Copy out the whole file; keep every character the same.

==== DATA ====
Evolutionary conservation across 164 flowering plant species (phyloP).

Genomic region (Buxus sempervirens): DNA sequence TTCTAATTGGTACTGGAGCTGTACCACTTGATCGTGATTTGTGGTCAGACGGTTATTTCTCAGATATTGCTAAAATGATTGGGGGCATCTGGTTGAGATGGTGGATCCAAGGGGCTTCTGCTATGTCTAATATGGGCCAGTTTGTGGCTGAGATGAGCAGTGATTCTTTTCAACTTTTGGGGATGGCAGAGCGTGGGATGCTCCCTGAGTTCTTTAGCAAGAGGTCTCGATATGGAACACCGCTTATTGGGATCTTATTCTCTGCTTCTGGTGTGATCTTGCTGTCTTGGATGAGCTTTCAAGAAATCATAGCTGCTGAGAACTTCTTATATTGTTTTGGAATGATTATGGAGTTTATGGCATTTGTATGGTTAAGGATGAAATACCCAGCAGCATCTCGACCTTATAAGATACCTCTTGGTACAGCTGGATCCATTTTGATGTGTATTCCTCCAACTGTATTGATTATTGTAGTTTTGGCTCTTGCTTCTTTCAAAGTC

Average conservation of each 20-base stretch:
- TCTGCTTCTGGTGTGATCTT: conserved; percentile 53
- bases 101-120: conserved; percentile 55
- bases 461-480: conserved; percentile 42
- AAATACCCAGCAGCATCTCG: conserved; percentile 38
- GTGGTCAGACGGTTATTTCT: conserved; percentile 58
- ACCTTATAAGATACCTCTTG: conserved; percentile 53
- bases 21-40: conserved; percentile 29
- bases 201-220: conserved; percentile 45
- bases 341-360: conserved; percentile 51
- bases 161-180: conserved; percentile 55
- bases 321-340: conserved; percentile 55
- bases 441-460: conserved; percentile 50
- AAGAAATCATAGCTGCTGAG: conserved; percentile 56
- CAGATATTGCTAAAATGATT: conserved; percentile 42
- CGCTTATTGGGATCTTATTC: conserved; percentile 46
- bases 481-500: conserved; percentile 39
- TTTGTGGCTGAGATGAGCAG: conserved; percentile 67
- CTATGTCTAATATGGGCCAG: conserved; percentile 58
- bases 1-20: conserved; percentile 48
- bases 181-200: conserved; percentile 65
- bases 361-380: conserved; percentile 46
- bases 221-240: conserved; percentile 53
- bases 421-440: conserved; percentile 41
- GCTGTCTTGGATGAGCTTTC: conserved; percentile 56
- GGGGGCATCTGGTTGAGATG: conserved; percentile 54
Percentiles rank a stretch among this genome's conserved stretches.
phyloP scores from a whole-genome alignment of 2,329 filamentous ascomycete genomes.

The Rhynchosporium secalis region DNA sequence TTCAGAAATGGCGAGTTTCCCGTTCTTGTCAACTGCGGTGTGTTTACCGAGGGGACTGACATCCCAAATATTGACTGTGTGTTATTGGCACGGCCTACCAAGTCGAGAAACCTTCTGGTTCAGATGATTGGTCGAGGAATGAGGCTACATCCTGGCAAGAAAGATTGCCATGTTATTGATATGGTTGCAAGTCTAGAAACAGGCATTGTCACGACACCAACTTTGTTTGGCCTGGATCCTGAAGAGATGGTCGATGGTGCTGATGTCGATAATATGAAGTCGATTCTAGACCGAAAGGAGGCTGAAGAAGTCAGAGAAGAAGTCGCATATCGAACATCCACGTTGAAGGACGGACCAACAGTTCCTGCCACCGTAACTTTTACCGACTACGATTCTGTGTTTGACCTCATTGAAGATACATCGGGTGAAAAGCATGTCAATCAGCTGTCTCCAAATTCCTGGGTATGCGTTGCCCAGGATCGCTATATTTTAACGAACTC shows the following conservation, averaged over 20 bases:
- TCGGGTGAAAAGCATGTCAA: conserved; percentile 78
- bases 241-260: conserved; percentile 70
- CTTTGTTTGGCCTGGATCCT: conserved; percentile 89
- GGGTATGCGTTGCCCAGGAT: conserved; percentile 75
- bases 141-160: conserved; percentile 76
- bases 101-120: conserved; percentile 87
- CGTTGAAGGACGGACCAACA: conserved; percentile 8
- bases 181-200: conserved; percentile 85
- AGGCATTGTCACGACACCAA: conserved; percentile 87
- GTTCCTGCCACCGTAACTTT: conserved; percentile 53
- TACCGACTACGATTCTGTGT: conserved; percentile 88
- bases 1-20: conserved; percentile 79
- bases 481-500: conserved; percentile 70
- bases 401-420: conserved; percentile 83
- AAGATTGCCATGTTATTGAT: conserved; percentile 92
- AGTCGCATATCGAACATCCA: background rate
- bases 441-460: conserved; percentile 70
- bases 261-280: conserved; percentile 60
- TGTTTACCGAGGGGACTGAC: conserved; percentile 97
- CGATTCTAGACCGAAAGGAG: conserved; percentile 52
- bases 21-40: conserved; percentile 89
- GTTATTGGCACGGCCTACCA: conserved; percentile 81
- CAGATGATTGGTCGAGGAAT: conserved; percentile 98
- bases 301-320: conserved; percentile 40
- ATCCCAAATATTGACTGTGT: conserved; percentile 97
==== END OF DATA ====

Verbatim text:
Evolutionary conservation across 164 flowering plant species (phyloP).

Genomic region (Buxus sempervirens): DNA sequence TTCTAATTGGTACTGGAGCTGTACCACTTGATCGTGATTTGTGGTCAGACGGTTATTTCTCAGATATTGCTAAAATGATTGGGGGCATCTGGTTGAGATGGTGGATCCAAGGGGCTTCTGCTATGTCTAATATGGGCCAGTTTGTGGCTGAGATGAGCAGTGATTCTTTTCAACTTTTGGGGATGGCAGAGCGTGGGATGCTCCCTGAGTTCTTTAGCAAGAGGTCTCGATATGGAACACCGCTTATTGGGATCTTATTCTCTGCTTCTGGTGTGATCTTGCTGTCTTGGATGAGCTTTCAAGAAATCATAGCTGCTGAGAACTTCTTATATTGTTTTGGAATGATTATGGAGTTTATGGCATTTGTATGGTTAAGGATGAAATACCCAGCAGCATCTCGACCTTATAAGATACCTCTTGGTACAGCTGGATCCATTTTGATGTGTATTCCTCCAACTGTATTGATTATTGTAGTTTTGGCTCTTGCTTCTTTCAAAGTC

Average conservation of each 20-base stretch:
- TCTGCTTCTGGTGTGATCTT: conserved; percentile 53
- bases 101-120: conserved; percentile 55
- bases 461-480: conserved; percentile 42
- AAATACCCAGCAGCATCTCG: conserved; percentile 38
- GTGGTCAGACGGTTATTTCT: conserved; percentile 58
- ACCTTATAAGATACCTCTTG: conserved; percentile 53
- bases 21-40: conserved; percentile 29
- bases 201-220: conserved; percentile 45
- bases 341-360: conserved; percentile 51
- bases 161-180: conserved; percentile 55
- bases 321-340: conserved; percentile 55
- bases 441-460: conserved; percentile 50
- AAGAAATCATAGCTGCTGAG: conserved; percentile 56
- CAGATATTGCTAAAATGATT: conserved; percentile 42
- CGCTTATTGGGATCTTATTC: conserved; percentile 46
- bases 481-500: conserved; percentile 39
- TTTGTGGCTGAGATGAGCAG: conserved; percentile 67
- CTATGTCTAATATGGGCCAG: conserved; percentile 58
- bases 1-20: conserved; percentile 48
- bases 181-200: conserved; percentile 65
- bases 361-380: conserved; percentile 46
- bases 221-240: conserved; percentile 53
- bases 421-440: conserved; percentile 41
- GCTGTCTTGGATGAGCTTTC: conserved; percentile 56
- GGGGGCATCTGGTTGAGATG: conserved; percentile 54
Percentiles rank a stretch among this genome's conserved stretches.
phyloP scores from a whole-genome alignment of 2,329 filamentous ascomycete genomes.

The Rhynchosporium secalis region DNA sequence TTCAGAAATGGCGAGTTTCCCGTTCTTGTCAACTGCGGTGTGTTTACCGAGGGGACTGACATCCCAAATATTGACTGTGTGTTATTGGCACGGCCTACCAAGTCGAGAAACCTTCTGGTTCAGATGATTGGTCGAGGAATGAGGCTACATCCTGGCAAGAAAGATTGCCATGTTATTGATATGGTTGCAAGTCTAGAAACAGGCATTGTCACGACACCAACTTTGTTTGGCCTGGATCCTGAAGAGATGGTCGATGGTGCTGATGTCGATAATATGAAGTCGATTCTAGACCGAAAGGAGGCTGAAGAAGTCAGAGAAGAAGTCGCATATCGAACATCCACGTTGAAGGACGGACCAACAGTTCCTGCCACCGTAACTTTTACCGACTACGATTCTGTGTTTGACCTCATTGAAGATACATCGGGTGAAAAGCATGTCAATCAGCTGTCTCCAAATTCCTGGGTATGCGTTGCCCAGGATCGCTATATTTTAACGAACTC shows the following conservation, averaged over 20 bases:
- TCGGGTGAAAAGCATGTCAA: conserved; percentile 78
- bases 241-260: conserved; percentile 70
- CTTTGTTTGGCCTGGATCCT: conserved; percentile 89
- GGGTATGCGTTGCCCAGGAT: conserved; percentile 75
- bases 141-160: conserved; percentile 76
- bases 101-120: conserved; percentile 87
- CGTTGAAGGACGGACCAACA: conserved; percentile 8
- bases 181-200: conserved; percentile 85
- AGGCATTGTCACGACACCAA: conserved; percentile 87
- GTTCCTGCCACCGTAACTTT: conserved; percentile 53
- TACCGACTACGATTCTGTGT: conserved; percentile 88
- bases 1-20: conserved; percentile 79
- bases 481-500: conserved; percentile 70
- bases 401-420: conserved; percentile 83
- AAGATTGCCATGTTATTGAT: conserved; percentile 92
- AGTCGCATATCGAACATCCA: background rate
- bases 441-460: conserved; percentile 70
- bases 261-280: conserved; percentile 60
- TGTTTACCGAGGGGACTGAC: conserved; percentile 97
- CGATTCTAGACCGAAAGGAG: conserved; percentile 52
- bases 21-40: conserved; percentile 89
- GTTATTGGCACGGCCTACCA: conserved; percentile 81
- CAGATGATTGGTCGAGGAAT: conserved; percentile 98
- bases 301-320: conserved; percentile 40
- ATCCCAAATATTGACTGTGT: conserved; percentile 97